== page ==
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The January report is always eagerly anticipated because it is the first glimpse at tax collections during the previous holiday shopping season. This year, interest in the report was heightened by the uncertainty surrounding the Congressional fiscal cliff and its potential impact on the state’s economy and general fund budget.
(Published Jan 11, 2013)
On Thursday, the Minnesota Department of Management and Budget released the quarterly report on Minnesota tax collections. According to the report, Minnesota’s net general fund receipts totaled $3.066 billion in November and December, $114 million (3.9 percent) more than forecast. The bulk of the revenue increase was due to corporate income tax receipt increases, which were $93 million more than forecast. Net individual income tax receipts also exceeded forecast by $53 million or 4.0 percent.
In contrast, recent sales tax receipts were less than projected with net receipts falling $40 million, or 5.1 percent below forecasted levels. However, the report only covers a brief portion of the holiday shopping season due to the fact that sales taxes are remitted by retailers in the month after collection. In other words, December sales tax collections are based on taxable retail sales that occurred in November.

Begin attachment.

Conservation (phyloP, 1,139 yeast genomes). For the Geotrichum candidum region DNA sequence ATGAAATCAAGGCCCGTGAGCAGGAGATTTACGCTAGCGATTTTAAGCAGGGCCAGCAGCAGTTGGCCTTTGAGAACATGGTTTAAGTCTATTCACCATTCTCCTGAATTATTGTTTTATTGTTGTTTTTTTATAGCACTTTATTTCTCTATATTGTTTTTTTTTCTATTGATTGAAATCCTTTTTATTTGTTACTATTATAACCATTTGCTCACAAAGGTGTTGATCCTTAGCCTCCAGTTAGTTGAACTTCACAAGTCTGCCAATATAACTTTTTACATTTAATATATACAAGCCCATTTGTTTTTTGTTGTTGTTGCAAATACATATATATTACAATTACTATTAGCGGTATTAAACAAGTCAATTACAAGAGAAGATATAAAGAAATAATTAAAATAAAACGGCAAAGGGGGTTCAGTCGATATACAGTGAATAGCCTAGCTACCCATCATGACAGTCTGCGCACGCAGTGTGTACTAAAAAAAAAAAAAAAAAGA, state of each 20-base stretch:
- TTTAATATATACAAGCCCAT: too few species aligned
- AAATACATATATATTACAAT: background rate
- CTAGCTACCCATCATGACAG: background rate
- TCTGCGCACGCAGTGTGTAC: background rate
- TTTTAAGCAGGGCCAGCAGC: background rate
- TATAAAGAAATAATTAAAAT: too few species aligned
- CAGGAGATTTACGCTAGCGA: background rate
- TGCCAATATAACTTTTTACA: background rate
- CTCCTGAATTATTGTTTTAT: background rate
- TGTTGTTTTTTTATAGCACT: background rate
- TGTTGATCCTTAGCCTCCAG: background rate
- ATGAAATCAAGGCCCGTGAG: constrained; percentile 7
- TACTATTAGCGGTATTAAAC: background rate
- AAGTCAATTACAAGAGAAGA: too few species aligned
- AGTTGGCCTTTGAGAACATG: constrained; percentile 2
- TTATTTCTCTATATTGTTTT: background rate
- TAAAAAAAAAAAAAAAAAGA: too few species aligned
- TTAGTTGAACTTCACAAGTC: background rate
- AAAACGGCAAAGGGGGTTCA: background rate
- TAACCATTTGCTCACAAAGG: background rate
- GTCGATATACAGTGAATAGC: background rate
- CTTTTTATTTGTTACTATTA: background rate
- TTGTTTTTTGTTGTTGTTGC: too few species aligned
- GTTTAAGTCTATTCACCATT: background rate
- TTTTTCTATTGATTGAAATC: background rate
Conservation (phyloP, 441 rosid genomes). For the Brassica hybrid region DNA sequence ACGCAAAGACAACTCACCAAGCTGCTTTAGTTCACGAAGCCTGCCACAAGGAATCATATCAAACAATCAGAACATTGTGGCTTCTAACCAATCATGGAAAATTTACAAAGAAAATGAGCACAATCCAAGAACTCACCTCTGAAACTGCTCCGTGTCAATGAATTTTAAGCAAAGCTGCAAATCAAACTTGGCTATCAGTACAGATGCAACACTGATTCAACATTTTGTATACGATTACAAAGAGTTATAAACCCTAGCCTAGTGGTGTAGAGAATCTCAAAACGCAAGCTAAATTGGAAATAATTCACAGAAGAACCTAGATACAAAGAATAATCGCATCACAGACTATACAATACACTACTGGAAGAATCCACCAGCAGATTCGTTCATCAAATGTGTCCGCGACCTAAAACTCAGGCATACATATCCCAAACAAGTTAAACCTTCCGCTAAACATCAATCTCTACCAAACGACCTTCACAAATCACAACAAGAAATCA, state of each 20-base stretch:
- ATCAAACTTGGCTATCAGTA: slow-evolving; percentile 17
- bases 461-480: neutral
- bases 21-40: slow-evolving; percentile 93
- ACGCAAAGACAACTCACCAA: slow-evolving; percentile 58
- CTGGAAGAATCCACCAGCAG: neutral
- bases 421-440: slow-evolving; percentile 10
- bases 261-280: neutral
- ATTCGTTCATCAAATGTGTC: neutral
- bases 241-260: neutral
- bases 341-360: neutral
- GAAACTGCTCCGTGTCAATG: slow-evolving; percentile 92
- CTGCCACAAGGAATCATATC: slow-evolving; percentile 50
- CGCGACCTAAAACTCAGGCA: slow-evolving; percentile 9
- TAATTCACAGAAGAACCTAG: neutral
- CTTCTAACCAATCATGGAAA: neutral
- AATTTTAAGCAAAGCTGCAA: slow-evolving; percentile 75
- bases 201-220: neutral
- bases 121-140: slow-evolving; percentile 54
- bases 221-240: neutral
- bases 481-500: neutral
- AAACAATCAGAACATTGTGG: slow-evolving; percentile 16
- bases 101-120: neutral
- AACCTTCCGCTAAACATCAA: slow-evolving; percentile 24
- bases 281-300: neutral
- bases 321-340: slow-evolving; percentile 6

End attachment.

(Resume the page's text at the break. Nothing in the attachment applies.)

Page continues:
The January Economic Update suggests that some of the increase in tax collections may not indicate a stronger-than-expected economy. For example, due to the uncertainty surrounding the federal fiscal cliff, some taxpayers may have accelerated income into 2012 to avoid the uncertainty of possible tax increases to resolve the fiscal cliff. If those transactions were indeed accelerated, the state might expect some slowing in revenues beginning with January tax collections. The next full state budget forecast will be released around March 1. However, this forecast might be impacted by the delay in Congressional action on federal spending reductions (sequestration) and the possibility that the nation could hit the absolute debt limit before Congress and the President reach an agreement. According to the MMB January Economic Update, most economists believe that hitting the debt ceiling would damage the economy more than falling off the fiscal cliff.
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